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The Bad Taste of the Town is one of William Hogarth's earliest satirical engravings concentrating on the popular theatre culture of the age. In this scene of kinetic energy we see Hogarth has depicted a myriad of people, merging, clashing and conflicting. Set outside Lincoln's Inn Theatre, we see all kinds of contemporary entertainments depicted, such as the conjuring act of Isaac Fawkes, Opera, and the Commedia dell'arte pantomimes that were very popular at the time.

On the top of the 'Academy of Arts' we can see the stone figure of the contemporary architect William Kent towering above and overshadowing those of Michelangelo and Raphael, illustrating Kent's inappropriately high status in art according to the tastes of modern art patrons. Criticism of foreign culture and theatre is also expressed in the foreground of the etching, where we see a woman pushing a wheelbarrow peddling the works of Shakespeare, that are being advertised as 'waste paper,' showing the depreciation of what Hogarth regards as 'true' art and culture.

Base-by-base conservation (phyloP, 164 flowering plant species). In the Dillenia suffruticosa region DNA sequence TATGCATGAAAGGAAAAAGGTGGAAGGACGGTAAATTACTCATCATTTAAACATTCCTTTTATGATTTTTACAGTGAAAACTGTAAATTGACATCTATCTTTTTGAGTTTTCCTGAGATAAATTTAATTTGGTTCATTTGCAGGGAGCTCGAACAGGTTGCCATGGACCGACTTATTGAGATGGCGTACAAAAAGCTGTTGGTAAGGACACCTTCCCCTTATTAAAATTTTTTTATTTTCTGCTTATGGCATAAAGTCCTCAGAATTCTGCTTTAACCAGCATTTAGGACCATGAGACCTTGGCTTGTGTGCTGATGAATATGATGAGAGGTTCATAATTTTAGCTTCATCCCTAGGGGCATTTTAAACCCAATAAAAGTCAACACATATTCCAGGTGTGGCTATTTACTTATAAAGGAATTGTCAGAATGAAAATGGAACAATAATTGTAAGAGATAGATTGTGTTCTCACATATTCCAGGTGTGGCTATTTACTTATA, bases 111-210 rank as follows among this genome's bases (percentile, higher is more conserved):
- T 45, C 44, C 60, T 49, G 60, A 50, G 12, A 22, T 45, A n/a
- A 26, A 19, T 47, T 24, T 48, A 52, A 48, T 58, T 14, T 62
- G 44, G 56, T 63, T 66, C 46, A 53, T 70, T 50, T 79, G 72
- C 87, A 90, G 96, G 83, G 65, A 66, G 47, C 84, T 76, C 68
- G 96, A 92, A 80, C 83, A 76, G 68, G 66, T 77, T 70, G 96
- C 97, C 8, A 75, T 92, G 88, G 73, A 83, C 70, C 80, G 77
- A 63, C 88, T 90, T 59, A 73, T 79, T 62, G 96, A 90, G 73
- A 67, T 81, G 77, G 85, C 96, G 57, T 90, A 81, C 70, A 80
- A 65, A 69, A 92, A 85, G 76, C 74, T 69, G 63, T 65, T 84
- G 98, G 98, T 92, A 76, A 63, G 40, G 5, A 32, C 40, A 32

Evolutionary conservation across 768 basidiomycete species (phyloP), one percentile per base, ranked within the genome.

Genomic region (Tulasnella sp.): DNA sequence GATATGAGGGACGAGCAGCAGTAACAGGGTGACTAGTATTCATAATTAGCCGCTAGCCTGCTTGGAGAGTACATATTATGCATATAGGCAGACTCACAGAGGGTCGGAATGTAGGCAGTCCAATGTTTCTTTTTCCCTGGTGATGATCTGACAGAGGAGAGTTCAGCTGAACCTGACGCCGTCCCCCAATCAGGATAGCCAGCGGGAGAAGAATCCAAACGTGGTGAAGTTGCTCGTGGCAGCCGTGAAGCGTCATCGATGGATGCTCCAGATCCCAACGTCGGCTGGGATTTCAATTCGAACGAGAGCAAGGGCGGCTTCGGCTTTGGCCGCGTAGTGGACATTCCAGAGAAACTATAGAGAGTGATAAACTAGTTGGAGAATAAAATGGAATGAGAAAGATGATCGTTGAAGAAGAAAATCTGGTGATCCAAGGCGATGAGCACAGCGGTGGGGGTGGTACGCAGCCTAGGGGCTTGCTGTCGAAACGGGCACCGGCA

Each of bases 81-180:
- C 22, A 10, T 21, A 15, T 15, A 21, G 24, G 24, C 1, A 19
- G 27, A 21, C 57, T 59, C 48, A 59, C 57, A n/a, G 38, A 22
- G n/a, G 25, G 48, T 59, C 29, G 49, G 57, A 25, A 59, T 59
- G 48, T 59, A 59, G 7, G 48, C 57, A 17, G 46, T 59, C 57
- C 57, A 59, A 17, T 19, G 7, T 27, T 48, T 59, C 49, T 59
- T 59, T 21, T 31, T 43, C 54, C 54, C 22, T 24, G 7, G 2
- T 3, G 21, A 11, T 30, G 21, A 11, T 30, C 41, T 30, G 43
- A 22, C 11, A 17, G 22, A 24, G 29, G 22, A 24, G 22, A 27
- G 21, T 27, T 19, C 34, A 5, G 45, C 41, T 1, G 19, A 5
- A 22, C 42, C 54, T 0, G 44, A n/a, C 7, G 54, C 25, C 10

Overlapping signs are seen throughout, giving the scene the appearance of a collage. Much of the overlapping signage alludes to masquerading, or false representation, for which Hogarth ridicules the theatrical institutions and their patrons.

-Laura French

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